Editors note: In the June issue of All at Sea, Els Kroon reported on the Standing NATO (North Atlantic Treaty Organization) Maritime Group One (SNMG-1) “presence operations” around the Caribbean Sea in late March and April, under the command of Rear Admiral Michael K. Mahon. This was the first time NATO has ever deployed to the Caribbean for such operations. We asked Kroon to describe the experience of “cruising” as a civilian aboard a war ship.
Being the guest of the admiral, hip-hopping from the American destroyer USS MAHAN to the German F class 124 air defense frigate FGS SACHSEN and back, is an extraordinary experience. I was hardly over my initial surprise hearing about the unique opportunity to sail on two Navy ships when I boarded USS MAHAN and left Curacao…destination: Martinique!
What a pleasure it was being invited for lunch in the Admiral’s quarters!
Together with chief of staff Ulf Morten Fossum, a Norwegian officer, we discussed the plans for the upcoming eight days at sea, just before we set sail.
The following seven days I spent on the SACHSEN as a guest of Commanding Officer Hardy Hübener and first officer (XO) Björn Weyer, who provided all the information I could ever wish for, however many actions are highly classified on board—more than ever I realized.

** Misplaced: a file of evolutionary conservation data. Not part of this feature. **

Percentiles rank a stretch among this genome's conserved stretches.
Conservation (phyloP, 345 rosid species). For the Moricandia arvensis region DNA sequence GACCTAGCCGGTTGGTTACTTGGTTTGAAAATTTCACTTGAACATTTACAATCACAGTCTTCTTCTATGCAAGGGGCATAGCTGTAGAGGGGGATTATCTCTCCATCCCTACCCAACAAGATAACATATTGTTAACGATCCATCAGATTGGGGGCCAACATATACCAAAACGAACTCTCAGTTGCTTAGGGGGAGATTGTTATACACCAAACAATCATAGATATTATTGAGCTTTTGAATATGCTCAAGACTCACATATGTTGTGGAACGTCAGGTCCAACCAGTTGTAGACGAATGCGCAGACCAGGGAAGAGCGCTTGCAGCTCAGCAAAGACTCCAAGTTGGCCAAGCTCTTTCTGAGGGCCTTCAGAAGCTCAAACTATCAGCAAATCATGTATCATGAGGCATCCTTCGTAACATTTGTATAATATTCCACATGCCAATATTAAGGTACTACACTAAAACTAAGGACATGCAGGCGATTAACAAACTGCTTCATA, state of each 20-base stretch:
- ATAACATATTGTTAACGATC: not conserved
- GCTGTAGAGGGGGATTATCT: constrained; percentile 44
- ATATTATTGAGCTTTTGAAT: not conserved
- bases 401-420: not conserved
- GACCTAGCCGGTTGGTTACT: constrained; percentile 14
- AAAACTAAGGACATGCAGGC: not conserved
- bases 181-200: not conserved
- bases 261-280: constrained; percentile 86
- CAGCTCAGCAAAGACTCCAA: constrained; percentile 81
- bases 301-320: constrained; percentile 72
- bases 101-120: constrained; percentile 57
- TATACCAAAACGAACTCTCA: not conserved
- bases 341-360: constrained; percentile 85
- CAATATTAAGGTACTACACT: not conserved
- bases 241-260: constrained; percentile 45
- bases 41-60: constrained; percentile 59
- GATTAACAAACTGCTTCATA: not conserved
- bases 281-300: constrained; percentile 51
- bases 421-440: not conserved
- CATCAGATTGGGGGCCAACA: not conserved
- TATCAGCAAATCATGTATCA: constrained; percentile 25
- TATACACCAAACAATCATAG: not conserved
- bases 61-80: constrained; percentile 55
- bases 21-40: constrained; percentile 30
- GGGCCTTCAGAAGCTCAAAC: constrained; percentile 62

In the beginning I had some troubles finding my way around on two different ships, but that was just a phase. After a day getting around on the SACHSEN it was not an issue any more. The ship is well-organized and clean! Imagine me, being Dutch, having to admit that this German ship might be cleaner than a Dutch Navy ship; but if you ever experienced the traditional Thursday’s “Grossreinschiff,” you’d have to admit it’s true!
All hands were working in all departments of the ship to clean corners, cupboard tops, showers, toilets, in short everything… until in mint condition! The nicest thing was that the whole crew more or less enjoyed the weekly activity, working together with lively music loudly playing over the ship’s PA system, being rewarded with “Kaffee und Kuchen,” a tradition as well. That’s what I call united forces!
In the beginning, most crew looked up when seeing me around, but after a while I was able to take informal and relaxed shots of people doing their jobs or enjoying free time. The RAS (fuel replenishment at sea) action, described by Commanding Officer Hübener, was one of the first incredibly good opportunities, as were the activities on the Saturday before Easter. While the whole nation back home enjoyed a day off on Good Friday, the SACHSEN crew went through several strenuous exercises, from early morning till late at night.
So after completing Saturday morning’s busy program the captain showed humanity—the whole crew idolizes him and his XO for their kind humanity—by treating his men to a BBQ, some beers, and a swim in the sea. It would be only the second time in the two and a half years in operation that there would be a possibility to take a dive in the warm and clear Caribbean waters on the open seas.